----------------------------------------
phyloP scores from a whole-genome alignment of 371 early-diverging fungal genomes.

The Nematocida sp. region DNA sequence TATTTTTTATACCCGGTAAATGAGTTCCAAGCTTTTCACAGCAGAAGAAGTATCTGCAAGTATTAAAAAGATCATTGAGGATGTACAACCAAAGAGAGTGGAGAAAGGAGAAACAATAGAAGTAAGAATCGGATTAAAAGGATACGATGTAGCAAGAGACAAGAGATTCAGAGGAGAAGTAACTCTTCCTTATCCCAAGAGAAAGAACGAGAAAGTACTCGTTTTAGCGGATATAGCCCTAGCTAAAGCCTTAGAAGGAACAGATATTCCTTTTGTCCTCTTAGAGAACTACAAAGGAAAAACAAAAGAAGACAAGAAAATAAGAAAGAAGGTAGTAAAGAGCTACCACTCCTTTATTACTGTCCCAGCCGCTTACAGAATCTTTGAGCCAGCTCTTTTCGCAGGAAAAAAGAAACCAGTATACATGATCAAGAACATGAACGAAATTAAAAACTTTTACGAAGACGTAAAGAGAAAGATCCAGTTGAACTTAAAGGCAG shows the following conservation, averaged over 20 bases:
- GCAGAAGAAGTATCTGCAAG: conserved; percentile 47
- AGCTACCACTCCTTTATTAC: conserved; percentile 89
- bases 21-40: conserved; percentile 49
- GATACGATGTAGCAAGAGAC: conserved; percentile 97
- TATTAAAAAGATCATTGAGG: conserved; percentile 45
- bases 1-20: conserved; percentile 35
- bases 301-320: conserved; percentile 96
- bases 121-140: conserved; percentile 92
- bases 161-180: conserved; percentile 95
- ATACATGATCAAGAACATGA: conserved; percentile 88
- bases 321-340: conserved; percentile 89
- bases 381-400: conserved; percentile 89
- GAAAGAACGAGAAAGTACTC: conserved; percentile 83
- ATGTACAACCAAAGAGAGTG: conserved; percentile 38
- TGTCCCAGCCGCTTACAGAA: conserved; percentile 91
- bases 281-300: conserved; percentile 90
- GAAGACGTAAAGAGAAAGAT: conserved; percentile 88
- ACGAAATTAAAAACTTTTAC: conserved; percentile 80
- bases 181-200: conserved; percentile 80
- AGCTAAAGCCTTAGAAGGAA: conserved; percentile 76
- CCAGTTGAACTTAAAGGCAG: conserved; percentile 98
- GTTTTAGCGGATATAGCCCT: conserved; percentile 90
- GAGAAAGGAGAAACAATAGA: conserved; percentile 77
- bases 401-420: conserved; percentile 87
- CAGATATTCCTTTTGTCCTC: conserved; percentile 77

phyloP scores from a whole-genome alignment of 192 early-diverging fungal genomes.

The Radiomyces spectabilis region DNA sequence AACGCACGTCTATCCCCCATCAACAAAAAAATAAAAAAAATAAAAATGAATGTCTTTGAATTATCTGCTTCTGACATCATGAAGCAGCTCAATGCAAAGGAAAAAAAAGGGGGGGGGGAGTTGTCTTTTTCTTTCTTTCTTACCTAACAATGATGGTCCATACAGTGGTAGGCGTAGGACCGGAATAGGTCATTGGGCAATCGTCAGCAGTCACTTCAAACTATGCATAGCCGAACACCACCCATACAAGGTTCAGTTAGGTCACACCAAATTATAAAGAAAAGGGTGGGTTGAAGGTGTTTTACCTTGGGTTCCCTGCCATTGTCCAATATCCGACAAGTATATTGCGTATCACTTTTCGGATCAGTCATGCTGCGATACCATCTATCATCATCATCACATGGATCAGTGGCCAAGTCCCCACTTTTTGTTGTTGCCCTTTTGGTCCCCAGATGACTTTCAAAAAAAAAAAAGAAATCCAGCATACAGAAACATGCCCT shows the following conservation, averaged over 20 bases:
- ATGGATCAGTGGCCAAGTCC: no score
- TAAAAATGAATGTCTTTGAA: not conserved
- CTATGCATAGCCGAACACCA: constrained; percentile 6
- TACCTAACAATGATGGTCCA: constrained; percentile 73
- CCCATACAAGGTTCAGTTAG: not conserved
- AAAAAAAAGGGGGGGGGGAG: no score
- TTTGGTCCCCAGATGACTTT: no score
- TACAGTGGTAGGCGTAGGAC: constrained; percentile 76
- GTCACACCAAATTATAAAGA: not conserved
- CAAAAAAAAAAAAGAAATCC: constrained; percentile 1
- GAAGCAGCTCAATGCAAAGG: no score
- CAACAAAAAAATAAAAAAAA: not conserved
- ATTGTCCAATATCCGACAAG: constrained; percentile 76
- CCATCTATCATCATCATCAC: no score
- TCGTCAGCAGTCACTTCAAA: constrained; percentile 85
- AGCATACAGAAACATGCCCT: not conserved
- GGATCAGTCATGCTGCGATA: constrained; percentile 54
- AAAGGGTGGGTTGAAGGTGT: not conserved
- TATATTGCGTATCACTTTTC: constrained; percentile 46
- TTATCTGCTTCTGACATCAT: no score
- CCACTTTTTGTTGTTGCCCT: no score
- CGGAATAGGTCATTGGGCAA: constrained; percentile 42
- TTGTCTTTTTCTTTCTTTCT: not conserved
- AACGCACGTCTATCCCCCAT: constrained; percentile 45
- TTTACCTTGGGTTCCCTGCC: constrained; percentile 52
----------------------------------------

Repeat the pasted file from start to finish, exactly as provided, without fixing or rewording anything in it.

phyloP scores from a whole-genome alignment of 371 early-diverging fungal genomes.

The Nematocida sp. region DNA sequence TATTTTTTATACCCGGTAAATGAGTTCCAAGCTTTTCACAGCAGAAGAAGTATCTGCAAGTATTAAAAAGATCATTGAGGATGTACAACCAAAGAGAGTGGAGAAAGGAGAAACAATAGAAGTAAGAATCGGATTAAAAGGATACGATGTAGCAAGAGACAAGAGATTCAGAGGAGAAGTAACTCTTCCTTATCCCAAGAGAAAGAACGAGAAAGTACTCGTTTTAGCGGATATAGCCCTAGCTAAAGCCTTAGAAGGAACAGATATTCCTTTTGTCCTCTTAGAGAACTACAAAGGAAAAACAAAAGAAGACAAGAAAATAAGAAAGAAGGTAGTAAAGAGCTACCACTCCTTTATTACTGTCCCAGCCGCTTACAGAATCTTTGAGCCAGCTCTTTTCGCAGGAAAAAAGAAACCAGTATACATGATCAAGAACATGAACGAAATTAAAAACTTTTACGAAGACGTAAAGAGAAAGATCCAGTTGAACTTAAAGGCAG shows the following conservation, averaged over 20 bases:
- GCAGAAGAAGTATCTGCAAG: conserved; percentile 47
- AGCTACCACTCCTTTATTAC: conserved; percentile 89
- bases 21-40: conserved; percentile 49
- GATACGATGTAGCAAGAGAC: conserved; percentile 97
- TATTAAAAAGATCATTGAGG: conserved; percentile 45
- bases 1-20: conserved; percentile 35
- bases 301-320: conserved; percentile 96
- bases 121-140: conserved; percentile 92
- bases 161-180: conserved; percentile 95
- ATACATGATCAAGAACATGA: conserved; percentile 88
- bases 321-340: conserved; percentile 89
- bases 381-400: conserved; percentile 89
- GAAAGAACGAGAAAGTACTC: conserved; percentile 83
- ATGTACAACCAAAGAGAGTG: conserved; percentile 38
- TGTCCCAGCCGCTTACAGAA: conserved; percentile 91
- bases 281-300: conserved; percentile 90
- GAAGACGTAAAGAGAAAGAT: conserved; percentile 88
- ACGAAATTAAAAACTTTTAC: conserved; percentile 80
- bases 181-200: conserved; percentile 80
- AGCTAAAGCCTTAGAAGGAA: conserved; percentile 76
- CCAGTTGAACTTAAAGGCAG: conserved; percentile 98
- GTTTTAGCGGATATAGCCCT: conserved; percentile 90
- GAGAAAGGAGAAACAATAGA: conserved; percentile 77
- bases 401-420: conserved; percentile 87
- CAGATATTCCTTTTGTCCTC: conserved; percentile 77

phyloP scores from a whole-genome alignment of 192 early-diverging fungal genomes.

The Radiomyces spectabilis region DNA sequence AACGCACGTCTATCCCCCATCAACAAAAAAATAAAAAAAATAAAAATGAATGTCTTTGAATTATCTGCTTCTGACATCATGAAGCAGCTCAATGCAAAGGAAAAAAAAGGGGGGGGGGAGTTGTCTTTTTCTTTCTTTCTTACCTAACAATGATGGTCCATACAGTGGTAGGCGTAGGACCGGAATAGGTCATTGGGCAATCGTCAGCAGTCACTTCAAACTATGCATAGCCGAACACCACCCATACAAGGTTCAGTTAGGTCACACCAAATTATAAAGAAAAGGGTGGGTTGAAGGTGTTTTACCTTGGGTTCCCTGCCATTGTCCAATATCCGACAAGTATATTGCGTATCACTTTTCGGATCAGTCATGCTGCGATACCATCTATCATCATCATCACATGGATCAGTGGCCAAGTCCCCACTTTTTGTTGTTGCCCTTTTGGTCCCCAGATGACTTTCAAAAAAAAAAAAGAAATCCAGCATACAGAAACATGCCCT shows the following conservation, averaged over 20 bases:
- ATGGATCAGTGGCCAAGTCC: no score
- TAAAAATGAATGTCTTTGAA: not conserved
- CTATGCATAGCCGAACACCA: constrained; percentile 6
- TACCTAACAATGATGGTCCA: constrained; percentile 73
- CCCATACAAGGTTCAGTTAG: not conserved
- AAAAAAAAGGGGGGGGGGAG: no score
- TTTGGTCCCCAGATGACTTT: no score
- TACAGTGGTAGGCGTAGGAC: constrained; percentile 76
- GTCACACCAAATTATAAAGA: not conserved
- CAAAAAAAAAAAAGAAATCC: constrained; percentile 1
- GAAGCAGCTCAATGCAAAGG: no score
- CAACAAAAAAATAAAAAAAA: not conserved
- ATTGTCCAATATCCGACAAG: constrained; percentile 76
- CCATCTATCATCATCATCAC: no score
- TCGTCAGCAGTCACTTCAAA: constrained; percentile 85
- AGCATACAGAAACATGCCCT: not conserved
- GGATCAGTCATGCTGCGATA: constrained; percentile 54
- AAAGGGTGGGTTGAAGGTGT: not conserved
- TATATTGCGTATCACTTTTC: constrained; percentile 46
- TTATCTGCTTCTGACATCAT: no score
- CCACTTTTTGTTGTTGCCCT: no score
- CGGAATAGGTCATTGGGCAA: constrained; percentile 42
- TTGTCTTTTTCTTTCTTTCT: not conserved
- AACGCACGTCTATCCCCCAT: constrained; percentile 45
- TTTACCTTGGGTTCCCTGCC: constrained; percentile 52